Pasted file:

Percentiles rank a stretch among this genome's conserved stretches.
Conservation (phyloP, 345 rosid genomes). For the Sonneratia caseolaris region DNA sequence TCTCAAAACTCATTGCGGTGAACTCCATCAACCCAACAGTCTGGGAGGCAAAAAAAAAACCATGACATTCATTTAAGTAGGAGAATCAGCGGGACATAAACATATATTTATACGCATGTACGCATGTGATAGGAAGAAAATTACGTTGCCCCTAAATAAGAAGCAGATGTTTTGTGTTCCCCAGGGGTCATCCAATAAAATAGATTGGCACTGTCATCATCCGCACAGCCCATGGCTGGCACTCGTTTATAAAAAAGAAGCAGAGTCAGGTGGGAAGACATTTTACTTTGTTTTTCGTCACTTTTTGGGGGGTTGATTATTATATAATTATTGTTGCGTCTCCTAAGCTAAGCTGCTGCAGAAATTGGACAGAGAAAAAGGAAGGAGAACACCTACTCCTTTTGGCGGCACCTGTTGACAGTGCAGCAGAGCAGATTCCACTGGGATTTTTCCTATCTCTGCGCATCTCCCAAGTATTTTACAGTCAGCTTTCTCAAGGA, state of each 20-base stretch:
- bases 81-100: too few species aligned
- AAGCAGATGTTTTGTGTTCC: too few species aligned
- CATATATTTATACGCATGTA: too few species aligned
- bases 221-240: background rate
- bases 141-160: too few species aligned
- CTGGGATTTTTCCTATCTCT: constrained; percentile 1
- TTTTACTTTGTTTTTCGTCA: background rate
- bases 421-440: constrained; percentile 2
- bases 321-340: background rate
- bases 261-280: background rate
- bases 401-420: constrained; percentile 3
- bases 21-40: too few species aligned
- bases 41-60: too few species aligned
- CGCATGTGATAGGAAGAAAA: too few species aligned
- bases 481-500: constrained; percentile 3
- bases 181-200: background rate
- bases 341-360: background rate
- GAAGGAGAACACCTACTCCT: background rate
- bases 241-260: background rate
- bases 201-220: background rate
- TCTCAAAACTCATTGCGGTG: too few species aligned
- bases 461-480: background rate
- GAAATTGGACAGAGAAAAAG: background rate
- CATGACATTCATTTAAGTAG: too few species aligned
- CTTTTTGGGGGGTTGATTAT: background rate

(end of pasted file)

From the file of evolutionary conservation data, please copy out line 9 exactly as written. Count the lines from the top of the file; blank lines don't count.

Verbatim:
- TTTTACTTTGTTTTTCGTCA: background rate